(edited to update the Link to James Austin’s more current website)
Looking at the date of the last post I have been rather bad about getting an update out. Since the last post I’ve done a couple shows worked on some new projects and attended a great hammer in.
I was fortunate enough to get a table at the USN gathering this year. It was a wonderful show. I had the opportunity to meet some really great folks and have quite an enjoyable time. The show is in Las Vegas and while it isn’t on the top of my vacation destination list (vacation.. not sure I know what one of those really is.. ) it is probably the best locale for the Gathering.
The second show was the North West Knife Collectors show in Kelso Wa. I always find it enjoyable to spend some time with the local makers and collectors. This is probably the smallest, in terms of traffic, of all the shows I do. This fact sort of makes it a nice way to end the show season.
October has really just been a zoo. It started off with the Kelso show on the 5th and 6th, so the first week was show prep and show. Then I had 2 weeks to finish up some kitchen knives for Town Cutler in San Francisco, before I headed to Oakland for one of the most amazing hammer-ins I’ve had the pleasure of attending. With travel time the trip took about 9 days (dang the kittens were both cranky and clingy by the time I got back). Now before I go any further let me take a moment to explain what a hammer in is for non-smithing folks. The easiest way to think of it is sort of like a conference. There are usually presentations, demonstrations, lots of discussions with other professionals in your field, possibly a fundraising auction or sale, and probably some show and tell by the general participants. The biggest differences are probably that our “Cons” are smaller, held in Industrial spaces or the middle of nowhere, involve sharp pointy bits of metal and Fire.. oh yes lots of fire.
The trip started with me driving down to Eugene and meeting up with Michael Kemp of Elemental Forge. The next day we drove down to Oakland and made camp at the hotel where we would be spending the better part of a week.
The hammer-in ran Thursday afternoon through Sunday afternoon/evening. Thursday was a free form kind of day starting at 2:30ish. Which gave Michael and I the chance to go into SF in the morning drop off the knives I had for Galen and finally see his shop. Ahh yes driving/navigating in downtown SF.. street grids that clash.. one ways.. endless no left turns.. steep hills with trolley cars.. but here is proof we made it, a picture of Michael at Town Cutler [hey this is my blog I can avoid being in the actual pictures if I feel like it 🙂 ]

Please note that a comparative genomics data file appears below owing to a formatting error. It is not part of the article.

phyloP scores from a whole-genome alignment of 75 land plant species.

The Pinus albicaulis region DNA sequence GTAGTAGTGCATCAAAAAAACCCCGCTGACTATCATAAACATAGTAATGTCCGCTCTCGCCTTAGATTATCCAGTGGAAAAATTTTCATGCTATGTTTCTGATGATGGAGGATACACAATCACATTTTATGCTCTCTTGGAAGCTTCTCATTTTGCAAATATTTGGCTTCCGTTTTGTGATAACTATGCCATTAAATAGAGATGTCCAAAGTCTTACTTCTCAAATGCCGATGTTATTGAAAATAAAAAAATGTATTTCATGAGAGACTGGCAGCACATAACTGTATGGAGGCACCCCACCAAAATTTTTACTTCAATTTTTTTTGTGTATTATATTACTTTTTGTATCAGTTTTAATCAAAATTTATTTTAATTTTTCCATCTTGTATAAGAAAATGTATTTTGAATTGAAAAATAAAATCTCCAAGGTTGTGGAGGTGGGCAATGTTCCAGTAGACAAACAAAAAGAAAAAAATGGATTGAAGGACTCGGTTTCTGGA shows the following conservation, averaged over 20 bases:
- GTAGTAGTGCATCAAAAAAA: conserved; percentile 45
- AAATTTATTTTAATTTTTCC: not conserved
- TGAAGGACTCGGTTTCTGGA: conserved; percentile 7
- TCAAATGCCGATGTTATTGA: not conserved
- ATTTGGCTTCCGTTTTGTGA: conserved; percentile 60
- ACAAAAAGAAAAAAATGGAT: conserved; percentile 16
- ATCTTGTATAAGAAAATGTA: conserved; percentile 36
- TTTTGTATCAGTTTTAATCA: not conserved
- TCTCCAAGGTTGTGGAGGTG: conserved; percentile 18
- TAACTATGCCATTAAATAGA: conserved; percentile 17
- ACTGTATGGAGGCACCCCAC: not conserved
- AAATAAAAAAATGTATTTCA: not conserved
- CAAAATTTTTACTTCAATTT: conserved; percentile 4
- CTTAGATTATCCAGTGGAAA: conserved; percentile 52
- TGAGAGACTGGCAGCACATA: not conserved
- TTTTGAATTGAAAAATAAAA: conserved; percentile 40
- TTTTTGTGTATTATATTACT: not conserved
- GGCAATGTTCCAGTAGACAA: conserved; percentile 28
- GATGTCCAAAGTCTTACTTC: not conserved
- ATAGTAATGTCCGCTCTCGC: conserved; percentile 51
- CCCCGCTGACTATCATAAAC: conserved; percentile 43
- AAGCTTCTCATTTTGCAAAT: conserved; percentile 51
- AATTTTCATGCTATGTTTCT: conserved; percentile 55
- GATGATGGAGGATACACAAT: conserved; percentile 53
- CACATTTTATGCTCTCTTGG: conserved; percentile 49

After that back to Oakland, lunch procured, and time wasted till around 2:30 when we headed off to Alchemy Metalworks. This being the name of the shop where the conference was taking place. This is the shop of James Austin who was one of the hosts and a presenter. Jeff Pringle was co hosting and presenting. The additional presenters, in no particular order, were Owen Bush, Petr Floriánek, and Jake Powning. The official title of the conference was “Oakland Axe’n Sax-in 2013” and as the name implies the focus was on axes and seaxs. Thursday was filled with socializing and show and tell for the most part. In the evening Jeff cranked up a propane furnace and did a crucible smelt turning magnetite into iron and steel. Which looks something like this:
It would really take to much to go into detail about all the presentations. Suffice it to say there were talks about Germanic art, artifacts, leather work, antler carving, axe eye welding, historical broken back seax construction, and more melting/smelting. Really it was a wonderful 4 days and I can’t thank the hosts enough. Heck even the attendee list had a high percentage of very notable smiths.
Rather than ramble on any more I’m going to insert a gratuitous photo of one of the Alchemy Metalworks shop cats.
And in closing I’ll taunt you with a couple photos showing the top and bottom of the first “puck” of steel crucible-smelted from Colombia river magnetite ore.
I’m glad you explained what a hammer-in is because I was just about to ask.
So is that steel puck now ready to start fashioning into something interesting? I’m sure the modern process is significantly different but is that how smelting used to be?
Yes at this point the puck can be forged down into a bar and then into a blade. I’ll try and remember to keep posting updates as I work it down and turn it into a knife. Progress will be slow as I have to get orders out.
As to the historical accuracy, I don’t think there is any archeological evidence for smelting in a crucible. Remelting and refining in a crucible yes, but historically most smelting was done in a chimney shaped furnace with charcoal for fuel. A number of people do that style of smelt, but it takes longer is messier and doesn’t work as well for the type of ore I have.